Letters: Bees: connecting more dots

I greatly appreciated Liza Field’s article two weeks ago on an underlying chemical cause destroying huge colonies of bees throughout the modern, industrialized and agricultural world. Using science, she has made us aware of the unintentional consequences of our human behavior. I remember growing up learning how underground miners used canaries to warn them when there was a methane gas buildup that might cause an explosion and death of miners. The bee is only one of many canaries we need to pay attention to.

We share a living planet that displays more and more how we are interconnected with — and not separate from — nature. Thus our behavior must be looked at in that context. We are increasingly aware of and attending to this interconnectedness in intellectual and sensory ways. Thus, what we perceive requires that we acknowledge the truth of a vastly more complex world that no longer lends itself to simple solutions easy for us to comprehend. But we have a long way to go. Too many citizens are in denial about the science and don’t want to face a truth: That we are one of the dots to be connected for our role in environmental degradation and it is the biggest dot.

To refresh your memory, Ms. Field reported that scientists found a pesticide (neonics) sprayed on crops, trees, garden vegetables and flowers made the bees more vulnerable to mites and disease and damaged their brains’ navigational system. Thus, they are dying in alarming numbers. That is one dot to connect to others.

Let me continue with another big dot. The Intergovernmental Panel on Climate Change (IPCC) has issued its fifth review of the data and research on climate change. They speak for about 90 percent of all climate scientists in the world. Among their many conclusions (you won’t be surprised to read) is that our species is a major cause of climate change. A concern I have about this big dot is one of “messaging”. It receives so much attention that it diverts energy and focus from the smaller dots that, when connected, are as frightening a predictor of the future as climate change, if not more.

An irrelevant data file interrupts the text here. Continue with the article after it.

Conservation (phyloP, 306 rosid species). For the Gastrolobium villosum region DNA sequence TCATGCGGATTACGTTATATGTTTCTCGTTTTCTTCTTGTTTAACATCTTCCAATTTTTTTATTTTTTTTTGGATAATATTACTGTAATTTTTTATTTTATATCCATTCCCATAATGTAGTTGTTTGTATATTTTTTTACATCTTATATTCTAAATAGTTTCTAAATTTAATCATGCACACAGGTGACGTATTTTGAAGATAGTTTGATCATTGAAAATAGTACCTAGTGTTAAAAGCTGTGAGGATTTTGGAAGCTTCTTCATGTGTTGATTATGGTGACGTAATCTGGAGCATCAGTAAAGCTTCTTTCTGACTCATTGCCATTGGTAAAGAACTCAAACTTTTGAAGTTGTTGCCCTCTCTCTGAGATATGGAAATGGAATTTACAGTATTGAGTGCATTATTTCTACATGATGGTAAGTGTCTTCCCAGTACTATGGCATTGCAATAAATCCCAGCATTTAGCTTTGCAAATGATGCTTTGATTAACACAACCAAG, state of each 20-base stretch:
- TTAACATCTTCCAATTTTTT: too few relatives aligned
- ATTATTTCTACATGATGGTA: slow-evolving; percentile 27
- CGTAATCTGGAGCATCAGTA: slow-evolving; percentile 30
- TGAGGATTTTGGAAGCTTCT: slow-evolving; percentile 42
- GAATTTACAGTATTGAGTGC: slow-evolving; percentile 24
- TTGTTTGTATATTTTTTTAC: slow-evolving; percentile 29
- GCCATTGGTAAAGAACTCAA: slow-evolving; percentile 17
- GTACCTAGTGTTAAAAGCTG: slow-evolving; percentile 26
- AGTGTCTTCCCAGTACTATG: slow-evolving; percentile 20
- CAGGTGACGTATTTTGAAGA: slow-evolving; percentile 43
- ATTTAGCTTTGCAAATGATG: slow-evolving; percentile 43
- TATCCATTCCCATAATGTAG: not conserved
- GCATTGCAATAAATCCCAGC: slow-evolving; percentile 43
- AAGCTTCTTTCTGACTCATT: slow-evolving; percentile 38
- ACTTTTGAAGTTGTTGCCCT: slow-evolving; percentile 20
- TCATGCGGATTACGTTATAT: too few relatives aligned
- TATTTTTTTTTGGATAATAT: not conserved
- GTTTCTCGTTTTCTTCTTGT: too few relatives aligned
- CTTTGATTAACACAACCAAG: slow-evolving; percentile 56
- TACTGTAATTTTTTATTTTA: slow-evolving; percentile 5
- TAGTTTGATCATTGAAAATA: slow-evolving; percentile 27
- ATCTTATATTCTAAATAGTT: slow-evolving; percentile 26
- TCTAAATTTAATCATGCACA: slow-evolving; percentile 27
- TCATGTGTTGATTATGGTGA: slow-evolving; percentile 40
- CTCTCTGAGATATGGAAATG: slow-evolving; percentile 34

On to the smaller dots. Here is a partial list of other ways that science has shown our behavior is damaging our living planet: acidification of the oceans; destruction of our coral reefs; air pollution that harms our lungs and pollutes our waterways; acid rain that kills plants and trees; our water resources diminishing rapidly and not regenerating because of human pressure; rapidly increasing extinction of plant and animal species globally; the death of marshes and wetlands, both freshwater and tidal; freshwater and ocean fisheries taking more for human and animal consumption than nature can restore; fracking that harms forests and their inhabitants, water supplies and increases methane escape; the desertification of our Great Plains (from Canada to South Texas) whose grasslands and their fragile habitat are disappearing.

But let me leave you with a hopeful commentary also. A much respected conservative/moderate magazine, The Economist, recently devoted a special section to biodiversity. The cover of that issue was called “Hanging On” and they reported a number of examples where we are improving our protection and regeneration of biodiversity. We need to do more than hang on.

As an example of trying to do more, I was encouraged to see that Mayor Michael Bloomberg and former Secretary of the Treasury Hank Paulson have just formed a foundation/think tank which will help cities and regions threatened by the effects of global warming do risk assessment and mitigation scenarios so they might start to plan for the inevitable consequences of global warming.

These are not “doomsayers.” The more voices like theirs that get added to this growing international concern about the sustainability of our living planet, the more we will move collectively from denial to a place where we can reason together and collaboratively seek solutions to reverse the flow of expanding warning dots.

Ralph Bates

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